LORD  BYRON  and  his  TIMES
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The Creevey Papers
Lord Holland to Thomas Creevey, 19 January 1819

Vol. I. Contents
Ch. I: 1793-1804
Ch. II: 1805
Ch. III: 1805
Ch. IV: 1806-08
Ch. V: 1809
Ch. VI: 1810
Ch. VII: 1811
Ch. VIII: 1812
Ch. IX: 1813-14
Ch X: 1814-15
Ch XI: 1815-16
Ch XII: 1817-18
Ch XIII: 1819-20
Vol. II. Contents
Ch I: 1821
Ch. II: 1822
Ch. III: 1823-24
Ch. IV: 1825-26
Ch. V: 1827
Ch. VI: 1827-28
Ch. VII: 1828
Ch. VIII: 1829
Ch. IX: 1830-31
Ch. X: 1832-33
Ch. XI: 1833
Ch. XII: 1834
Ch XIII: 1835-36
Ch XIV: 1837-38
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“St. James Square, 19th Jan., 1819.

“. . . I suspect that which you heard of the payment of cash at the bank will not be fulfilled this year, tho’ an impression has been made on the country by the executions for forgery, and on the great body of retail traders by the forgeries themselves.* . . . Tierney moves on the subject on the 1st of next Feby., and so changed is the opinion on the subject since you were among us, that it is selected, and wisely selected, as the most popular question for Opposition to begin with. The Annual Parliaments and Universal Suffrage men are at a discount: Ministers worse than ever, and the Whigs, tho’ better than I have remembered them for some years, far from being in a condition to lead with any degree of certainty publick

* Between the suspension of cash payments by the Bank in February, 1797, and February, 1818, three hundred and thirteen persons were sentenced to death for forgery; whereas during the fourteen years, 1783-96, preceding such suspension the convictions had only been three in number. During the six years, 1812-18, no less than 131,361 notes, varying in value from £1 to £20, were detected as forgeries on presentation for payment.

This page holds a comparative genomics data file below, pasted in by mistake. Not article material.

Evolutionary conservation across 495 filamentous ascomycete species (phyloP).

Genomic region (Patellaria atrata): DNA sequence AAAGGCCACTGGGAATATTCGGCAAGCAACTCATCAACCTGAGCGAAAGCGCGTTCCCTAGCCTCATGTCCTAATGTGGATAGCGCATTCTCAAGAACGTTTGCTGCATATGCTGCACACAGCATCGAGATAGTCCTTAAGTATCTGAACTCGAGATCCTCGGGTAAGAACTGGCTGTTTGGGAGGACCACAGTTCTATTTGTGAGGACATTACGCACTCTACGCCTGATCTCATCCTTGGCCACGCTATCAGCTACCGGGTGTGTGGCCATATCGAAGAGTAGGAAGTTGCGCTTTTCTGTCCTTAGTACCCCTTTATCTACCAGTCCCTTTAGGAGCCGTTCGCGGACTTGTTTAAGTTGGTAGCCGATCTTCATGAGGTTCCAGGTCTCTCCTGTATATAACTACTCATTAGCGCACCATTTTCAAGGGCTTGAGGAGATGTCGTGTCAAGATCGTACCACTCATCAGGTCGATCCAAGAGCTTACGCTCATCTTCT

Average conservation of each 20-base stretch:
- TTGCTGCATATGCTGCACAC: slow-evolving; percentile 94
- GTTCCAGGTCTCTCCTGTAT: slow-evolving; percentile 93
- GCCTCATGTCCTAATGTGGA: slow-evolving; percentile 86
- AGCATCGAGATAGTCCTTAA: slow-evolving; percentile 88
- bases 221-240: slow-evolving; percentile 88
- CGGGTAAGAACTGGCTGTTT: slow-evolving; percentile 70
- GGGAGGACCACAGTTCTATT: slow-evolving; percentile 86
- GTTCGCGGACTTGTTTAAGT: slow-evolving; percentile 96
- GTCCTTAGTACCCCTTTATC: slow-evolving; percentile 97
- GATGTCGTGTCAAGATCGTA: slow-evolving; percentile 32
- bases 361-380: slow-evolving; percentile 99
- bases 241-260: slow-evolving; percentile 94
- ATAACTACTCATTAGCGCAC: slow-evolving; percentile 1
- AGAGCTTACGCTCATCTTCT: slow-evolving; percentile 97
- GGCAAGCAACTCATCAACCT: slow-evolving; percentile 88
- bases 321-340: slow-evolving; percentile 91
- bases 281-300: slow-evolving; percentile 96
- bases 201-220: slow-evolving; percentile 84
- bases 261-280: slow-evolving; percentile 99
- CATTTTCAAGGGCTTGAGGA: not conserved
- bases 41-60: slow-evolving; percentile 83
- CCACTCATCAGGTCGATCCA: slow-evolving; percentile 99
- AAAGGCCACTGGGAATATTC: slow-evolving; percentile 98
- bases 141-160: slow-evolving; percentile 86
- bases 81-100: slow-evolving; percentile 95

opinion and confidence, though I think they are, of the three parties, that to which the publick just now look most sanguinely for assistance in accomplishing their object. What these objects are, it is difficult to conjecture or define, and perhaps the very indistinctness of them will lead the publick to be disappointed with parties and men. But that there is great expectation that much can, ought and will be done in Parliament is clear beyond doubt, and moreover that expectation, if uncertain and even impracticable in its direction, is grounded on causes that lie too deep to be easily removed. . . . There is a wonderful change in the feelings, opinions, condition, property and relative state of the classes in society. The House of Commons hangs yet more loosely upon parties, and certainly on the Ministerial party, than the last; and the Ministers, exclusive of many grounds of dissension among themselves (which are suspected, but may not be true),* are evidently aware and afraid of the dispositions of the new Parliament. The Lords and Grooms of the Windsor establishment have received notice to quit, and no notice of pensions. Some say that they will muster an opposition to retrenchment in the Lords, which may lead to a dispute between the two Houses. Had they any spirit or talent as well as ill-humour, our Ultra’s might worry the Ministers on this subject not a little; for what is more profligate than to resist all retrenchment at Windsor during the
Queen’s life, and on her death to abandon the establishment—so necessary, as they contended, to his [the King’s] happiness? . . . Brougham is very accommodating, but not in such spirits as he was. He feels (indeed who does not?) the loss of Romilly doubly as the session approaches. . . . That mad fellow Verbyst promised to send over the Bipontine edition of Plato and L’Enfant’s Council of Pisa. He received 144 franks for the first—so for the last. He wrote to say that if he could not get the books, he would

* Here speaks the old politician, wary from experience. When was there ever a Ministry about which rumours of internal dissension were not circulated and eagerly believed? In Lord Liverpool’s Cabinet the great question of Roman Catholic Emancipation continued to be treated as an open one, and Ministers voted as they pleased.

return the money: he has done neither. I should prefer the books. Pray see him and make him do one or other. . . .”